As it stands, the boiling process has some of the highest potential for rapid and small-scale, heat and mass transfer applications that are relevant to numerous industrial and chemical applications. Unfortunately, this process is not widely used since some of the involved phenomena are not fully understood and have proved difficult to reliably predict. As such, a suitable universal model for boiling heat transfer has been pursued for a very long time. Following recent technological advances and numerous researches, some success in predicting the entire heat transfer from a surface under different boiling levels has been achieved. Nonetheless, the reported semi-empirical models are yet to be proven as truly universal, owing to some inherent drawbacks that relate to lumping of multiple individual stages and phenomena together.
In preceding similar studies, bubble growth and departure have been shown to be coupled and have been dealt with simultaneously. Intense research has also revealed that for the case of departure, the force balance is relatively straightforward, depending on a suitable drag coefficient, while as for growth, the thermal aspects and boiling dynamics are rather more complicated. Therefore, it is imperative that a universally valid approach be developed to help realized the full potential of boiling for various applications.
Recently, Dr. Herman D. Haustein at Tel Aviv University introduced a novel approach that not only draws from a 1D energy balance, but also explains the need for correction of the effective superheat, based on kinetic theory and consideration of the vapor Knudsen layer conditions. The Israeli based scientist built on the insight provided by previous studies so as to capture the most important underlying physical mechanisms, and thus develop a universally suitable approach for the growth and departure of a single bubble. Addressing this key aspect of boiling, lays the foundation for the prediction of the boiling heat transfer over the entire surface, under all relevant conditions. His work is currently published in the research journal, International Journal of Multiphase Flow.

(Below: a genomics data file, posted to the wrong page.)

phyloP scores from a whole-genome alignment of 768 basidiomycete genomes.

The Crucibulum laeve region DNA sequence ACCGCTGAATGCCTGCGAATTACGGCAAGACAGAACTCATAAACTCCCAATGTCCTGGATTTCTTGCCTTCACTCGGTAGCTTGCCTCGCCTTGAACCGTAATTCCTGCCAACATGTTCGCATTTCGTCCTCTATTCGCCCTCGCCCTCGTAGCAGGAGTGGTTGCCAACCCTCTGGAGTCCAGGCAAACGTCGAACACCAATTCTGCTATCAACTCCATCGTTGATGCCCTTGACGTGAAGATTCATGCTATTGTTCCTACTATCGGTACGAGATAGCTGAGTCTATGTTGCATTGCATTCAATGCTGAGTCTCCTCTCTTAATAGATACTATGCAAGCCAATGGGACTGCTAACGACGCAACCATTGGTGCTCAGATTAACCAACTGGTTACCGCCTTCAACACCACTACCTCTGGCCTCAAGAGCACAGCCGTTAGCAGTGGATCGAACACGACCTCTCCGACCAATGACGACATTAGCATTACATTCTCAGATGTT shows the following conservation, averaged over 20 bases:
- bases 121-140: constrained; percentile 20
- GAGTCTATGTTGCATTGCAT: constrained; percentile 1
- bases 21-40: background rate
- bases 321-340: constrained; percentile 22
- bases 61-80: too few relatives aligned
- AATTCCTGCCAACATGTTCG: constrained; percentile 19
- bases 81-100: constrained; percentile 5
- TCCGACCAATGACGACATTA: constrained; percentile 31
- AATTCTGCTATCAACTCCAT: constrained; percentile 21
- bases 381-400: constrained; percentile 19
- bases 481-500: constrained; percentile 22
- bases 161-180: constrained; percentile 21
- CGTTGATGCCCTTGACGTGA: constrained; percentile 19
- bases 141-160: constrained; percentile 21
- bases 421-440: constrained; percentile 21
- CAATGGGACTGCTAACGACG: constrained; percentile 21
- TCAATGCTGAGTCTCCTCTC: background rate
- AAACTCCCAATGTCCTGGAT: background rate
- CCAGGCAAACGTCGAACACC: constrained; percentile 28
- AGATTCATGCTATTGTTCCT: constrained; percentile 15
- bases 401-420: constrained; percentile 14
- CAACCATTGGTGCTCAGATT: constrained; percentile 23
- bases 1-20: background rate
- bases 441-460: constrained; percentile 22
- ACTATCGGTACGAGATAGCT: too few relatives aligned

In brief, Dr. Haustein employed an integral, simplified, force balance for departure, and a simplified (one-dimensional) energy balance for the Macro-scale bubble growth. Next, the growth model was extended to incorporate the micro-scale aspect of vapor reabsorption, following the gas kinetic theory. For the bubble growth the theoretical analysis was used to identify the dominant dimensionless parameters, while their relative influence (weighting) was found statistically from an exhaustive amount of literature data. This study embodies an important effort to merge macro- and micro-scale aspects, in order to faithfully represent the complexity of boiling.
The author observed that his approach offered a new explanation for the additional pressure dependence found in bubble departure and confirmed the transition in trend at high pressure. Additionally, his work was able to extend the range typically considered, to include 19 liquids/liquefied gases, up to near critical pressures, from sub-millimeter to several centimeter bubbles and gravity levels down to 1/16th that of earth, thereby providing good prediction over the entire range. Moreover, the study demonstrated the importance of the kinetic parameter, in addition to the nominal superheat, in mapping-out the boiling regimes. Therein, he noted that the range was limited at one end by the dominance of microlayer evaporation and substrate conduction at lower superheats, and at the other by bubble interaction – thermal robbing and bubble coalescence.
In summary, the study by Dr. Herman D. Haustein demonstrated a novel analytical/empirical model for single bubble growth and departure in nucleate pool boiling. Despite being based on several simplifing assumptions, the developed approach was able to yield accurate predictions in a consistent manner over a very wide range of conditions.
Herman D. Haustein. A kinetics-based universal model for single bubble growth and departure in nucleate pool boiling. International Journal of Multiphase Flow, volume 105 (2018) page 15–31.Go To International Journal of Multiphase Flow